As of now, the researchers have concluded that there is some quantity of water and likely hydrogen in the planet's atmosphere. They also know the size and mass of the cold planet, and that K2-18 b  has much higher gravity than we do here on Earth (because of the much higher mass). K2-18 b has an orbital period of 33 Earth days — so one year on K2-18 b is equivalent to about one Earth month. 

Additionally, K2-18 b orbits a red dwarf star alongside a second, smaller exoplanet (K2-18 c). So, if you were standing on the surface of the planet under clear skies, you would see a red star overhead instead of our yellowish-orange sun (though, because of the high gravity and higher UV radiation on the surface of this exoplanet, it might not be possible or safe to walk around). 

This finding has sparked a host of new questions regarding what exactly this exoplanet and its atmosphere are like. According to this study, there are three equally likely atmospheric models for the exoplanet. 

K2-18 b exoplanet possibilities

The first possibility described by these researchers is a cloud-free atmosphere that contains only water and hydrogen-helium. The second possibility is a cloud-free atmosphere that has water, hydrogen-helium and molecular nitrogen. Third, the researchers think that this planet's atmosphere could be cloudy with water and hydrogen-helium.

"These are, statistically, equally likely, given the data," Ingo Waldmann, one of the authors of this new study, said in the news conference. The "answer is probably somewhere in between those," he added.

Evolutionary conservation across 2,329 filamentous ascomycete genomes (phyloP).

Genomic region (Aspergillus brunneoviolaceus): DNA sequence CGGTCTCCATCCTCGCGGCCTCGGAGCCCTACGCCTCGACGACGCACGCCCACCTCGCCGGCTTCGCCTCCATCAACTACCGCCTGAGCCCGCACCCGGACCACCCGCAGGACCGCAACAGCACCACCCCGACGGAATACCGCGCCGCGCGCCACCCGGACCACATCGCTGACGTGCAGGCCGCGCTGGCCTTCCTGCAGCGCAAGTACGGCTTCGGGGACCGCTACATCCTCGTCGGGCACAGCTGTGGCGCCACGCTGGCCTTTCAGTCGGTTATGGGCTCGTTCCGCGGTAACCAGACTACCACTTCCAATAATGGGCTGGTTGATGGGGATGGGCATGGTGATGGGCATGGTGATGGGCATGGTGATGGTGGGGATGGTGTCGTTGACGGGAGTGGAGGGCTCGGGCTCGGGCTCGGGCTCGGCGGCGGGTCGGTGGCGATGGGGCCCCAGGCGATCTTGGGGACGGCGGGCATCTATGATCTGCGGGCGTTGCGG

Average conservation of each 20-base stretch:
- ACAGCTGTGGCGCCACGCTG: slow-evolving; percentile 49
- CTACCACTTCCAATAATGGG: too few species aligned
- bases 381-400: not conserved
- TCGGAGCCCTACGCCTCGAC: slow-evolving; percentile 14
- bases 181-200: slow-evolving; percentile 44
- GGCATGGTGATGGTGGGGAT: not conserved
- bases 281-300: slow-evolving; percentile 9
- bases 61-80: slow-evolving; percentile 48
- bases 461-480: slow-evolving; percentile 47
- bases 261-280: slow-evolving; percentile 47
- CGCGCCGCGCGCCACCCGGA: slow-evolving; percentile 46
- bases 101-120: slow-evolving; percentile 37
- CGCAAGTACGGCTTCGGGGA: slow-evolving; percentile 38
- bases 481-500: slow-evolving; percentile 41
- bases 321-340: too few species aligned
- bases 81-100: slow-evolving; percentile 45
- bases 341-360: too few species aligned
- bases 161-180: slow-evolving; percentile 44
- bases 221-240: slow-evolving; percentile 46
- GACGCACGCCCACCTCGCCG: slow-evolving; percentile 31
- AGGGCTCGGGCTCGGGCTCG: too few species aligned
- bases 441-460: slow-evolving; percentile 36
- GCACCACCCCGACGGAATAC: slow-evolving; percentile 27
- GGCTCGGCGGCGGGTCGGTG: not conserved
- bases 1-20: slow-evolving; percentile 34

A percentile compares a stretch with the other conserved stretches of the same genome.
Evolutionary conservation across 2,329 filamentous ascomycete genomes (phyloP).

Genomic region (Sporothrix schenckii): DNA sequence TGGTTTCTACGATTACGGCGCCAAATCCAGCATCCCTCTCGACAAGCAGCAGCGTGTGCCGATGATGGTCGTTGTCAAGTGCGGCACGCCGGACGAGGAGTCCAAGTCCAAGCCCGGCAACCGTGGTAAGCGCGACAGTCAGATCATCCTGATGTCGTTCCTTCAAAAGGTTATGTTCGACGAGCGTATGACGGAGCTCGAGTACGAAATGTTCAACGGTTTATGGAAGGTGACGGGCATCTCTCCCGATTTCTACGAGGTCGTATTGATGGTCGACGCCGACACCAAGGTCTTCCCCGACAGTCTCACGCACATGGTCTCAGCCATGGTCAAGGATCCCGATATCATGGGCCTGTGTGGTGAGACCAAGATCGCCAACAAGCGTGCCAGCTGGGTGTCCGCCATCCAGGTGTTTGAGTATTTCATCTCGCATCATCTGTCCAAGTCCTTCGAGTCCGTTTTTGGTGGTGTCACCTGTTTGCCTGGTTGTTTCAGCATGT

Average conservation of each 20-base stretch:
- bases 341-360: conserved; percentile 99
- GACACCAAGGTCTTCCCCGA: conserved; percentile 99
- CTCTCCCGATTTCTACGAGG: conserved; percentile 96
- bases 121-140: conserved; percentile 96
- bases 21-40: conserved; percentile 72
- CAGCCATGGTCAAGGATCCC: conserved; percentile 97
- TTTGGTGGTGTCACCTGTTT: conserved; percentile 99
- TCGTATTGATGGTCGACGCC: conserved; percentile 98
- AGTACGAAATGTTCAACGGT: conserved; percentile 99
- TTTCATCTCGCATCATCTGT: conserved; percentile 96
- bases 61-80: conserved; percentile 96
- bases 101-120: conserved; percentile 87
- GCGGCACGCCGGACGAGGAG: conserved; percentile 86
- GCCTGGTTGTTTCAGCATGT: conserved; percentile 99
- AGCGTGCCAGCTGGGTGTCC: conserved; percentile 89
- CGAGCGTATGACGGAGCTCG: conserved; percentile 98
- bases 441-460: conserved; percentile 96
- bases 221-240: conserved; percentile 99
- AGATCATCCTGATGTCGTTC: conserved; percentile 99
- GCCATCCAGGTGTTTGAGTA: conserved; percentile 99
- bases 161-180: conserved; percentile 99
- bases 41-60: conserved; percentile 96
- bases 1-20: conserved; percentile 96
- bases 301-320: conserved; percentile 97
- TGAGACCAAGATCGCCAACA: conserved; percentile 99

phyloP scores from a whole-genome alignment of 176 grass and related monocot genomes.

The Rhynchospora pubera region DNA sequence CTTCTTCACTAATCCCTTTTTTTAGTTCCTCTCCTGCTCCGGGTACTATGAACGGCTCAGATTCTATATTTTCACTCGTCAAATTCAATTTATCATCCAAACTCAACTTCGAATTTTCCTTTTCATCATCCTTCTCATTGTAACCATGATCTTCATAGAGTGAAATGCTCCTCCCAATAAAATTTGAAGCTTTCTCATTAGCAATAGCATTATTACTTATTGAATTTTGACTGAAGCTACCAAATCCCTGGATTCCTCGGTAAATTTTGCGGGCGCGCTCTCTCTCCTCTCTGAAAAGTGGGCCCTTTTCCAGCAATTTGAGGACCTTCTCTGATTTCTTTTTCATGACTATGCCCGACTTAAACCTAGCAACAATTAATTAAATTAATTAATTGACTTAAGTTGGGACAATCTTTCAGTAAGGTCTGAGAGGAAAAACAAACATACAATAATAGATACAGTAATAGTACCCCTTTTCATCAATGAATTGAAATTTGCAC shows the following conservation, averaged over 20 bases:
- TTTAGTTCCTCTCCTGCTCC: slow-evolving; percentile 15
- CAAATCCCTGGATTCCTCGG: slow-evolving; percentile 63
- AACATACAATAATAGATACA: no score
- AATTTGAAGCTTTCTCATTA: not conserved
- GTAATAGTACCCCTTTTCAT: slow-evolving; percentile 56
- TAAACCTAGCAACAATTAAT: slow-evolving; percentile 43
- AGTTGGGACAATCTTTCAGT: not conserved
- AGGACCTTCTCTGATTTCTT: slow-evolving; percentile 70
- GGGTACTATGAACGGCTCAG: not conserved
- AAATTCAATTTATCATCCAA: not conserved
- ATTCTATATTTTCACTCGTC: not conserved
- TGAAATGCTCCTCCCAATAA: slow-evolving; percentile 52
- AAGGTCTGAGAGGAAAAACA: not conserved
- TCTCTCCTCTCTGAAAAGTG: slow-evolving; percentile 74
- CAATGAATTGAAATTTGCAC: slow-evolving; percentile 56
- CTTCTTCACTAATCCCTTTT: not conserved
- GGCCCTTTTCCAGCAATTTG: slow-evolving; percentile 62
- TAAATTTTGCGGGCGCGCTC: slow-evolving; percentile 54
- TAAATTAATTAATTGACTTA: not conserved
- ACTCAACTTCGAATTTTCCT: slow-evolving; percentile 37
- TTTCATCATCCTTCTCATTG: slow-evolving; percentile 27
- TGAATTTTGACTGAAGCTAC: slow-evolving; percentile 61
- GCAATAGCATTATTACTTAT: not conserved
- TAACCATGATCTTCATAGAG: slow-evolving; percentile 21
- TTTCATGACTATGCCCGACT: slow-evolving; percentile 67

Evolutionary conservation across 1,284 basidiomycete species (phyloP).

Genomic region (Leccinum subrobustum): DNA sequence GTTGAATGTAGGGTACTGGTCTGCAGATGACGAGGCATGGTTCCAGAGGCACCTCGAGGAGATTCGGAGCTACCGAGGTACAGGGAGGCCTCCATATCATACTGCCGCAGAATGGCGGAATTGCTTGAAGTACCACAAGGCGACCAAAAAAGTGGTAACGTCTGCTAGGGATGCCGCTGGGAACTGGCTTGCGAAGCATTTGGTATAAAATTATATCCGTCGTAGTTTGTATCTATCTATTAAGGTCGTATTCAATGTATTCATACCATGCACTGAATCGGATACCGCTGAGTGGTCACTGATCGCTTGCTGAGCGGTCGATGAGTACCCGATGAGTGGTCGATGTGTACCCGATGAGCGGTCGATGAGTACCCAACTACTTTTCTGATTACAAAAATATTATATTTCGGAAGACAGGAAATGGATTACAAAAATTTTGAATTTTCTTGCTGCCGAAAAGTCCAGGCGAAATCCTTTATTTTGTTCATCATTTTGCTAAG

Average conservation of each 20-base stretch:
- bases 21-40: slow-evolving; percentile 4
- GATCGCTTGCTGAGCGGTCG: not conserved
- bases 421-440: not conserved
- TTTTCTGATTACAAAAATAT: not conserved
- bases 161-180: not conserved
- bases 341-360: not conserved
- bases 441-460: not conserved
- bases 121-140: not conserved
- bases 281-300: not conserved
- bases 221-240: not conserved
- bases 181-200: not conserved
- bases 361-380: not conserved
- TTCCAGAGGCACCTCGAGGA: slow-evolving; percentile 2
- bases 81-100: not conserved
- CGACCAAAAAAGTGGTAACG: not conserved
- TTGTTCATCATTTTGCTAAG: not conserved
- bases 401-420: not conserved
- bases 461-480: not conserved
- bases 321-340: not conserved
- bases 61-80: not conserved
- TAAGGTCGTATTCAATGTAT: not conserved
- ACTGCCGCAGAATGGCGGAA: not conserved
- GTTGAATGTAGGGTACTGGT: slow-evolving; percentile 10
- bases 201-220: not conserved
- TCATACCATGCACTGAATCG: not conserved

Currently, it would be very difficult for researchers to study this planet and its atmosphere further using ground-based observations, the team said. "It's very difficult to observe an atmosphere with water through an atmosphere with water," Waldmann, who's also based at UCL,  said about trying to observe K2-18 b through Earth's atmosphere. 

However, the researchers think that they might be able to answer some of the many questions that have arisen about the planet, its atmosphere and its potential habitability with NASA's James Webb Space Telescope, which is set to launch in 2021. 

"It's a step in the right direction," Sara Seager, a professor of planetary science, physics and aerospace engineering at the Massachusetts Institute of Technology who was not involved with this study, told Space.com. "We're trying to understand what the most common type of planet is. What's it made of? Is it a rocky planet with this giant envelope?"

"We have no planet like this in our solar system, yet they're incredibly common," Seager said about super-Earths. "We hope to get better data on this planet … with the upcoming James Webb Space Telescope, it could look at a much broader range of the spectrum and do much more detailed observations," she added.

These findings were published today (Sept. 11) in the journal Nature Astronomy

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Chelsea Gohd
Senior Writer

Chelsea “Foxanne” Gohd joined Space.com in 2018 and is now a Senior Writer, writing about everything from climate change to planetary science and human spaceflight in both articles and on-camera in videos. With a degree in Public Health and biological sciences, Chelsea has written and worked for institutions including the American Museum of Natural History, Scientific American, Discover Magazine Blog, Astronomy Magazine and Live Science. When not writing, editing or filming something space-y, Chelsea "Foxanne" Gohd is writing music and performing as Foxanne, even launching a song to space in 2021 with Inspiration4. You can follow her on Twitter @chelsea_gohd and @foxannemusic.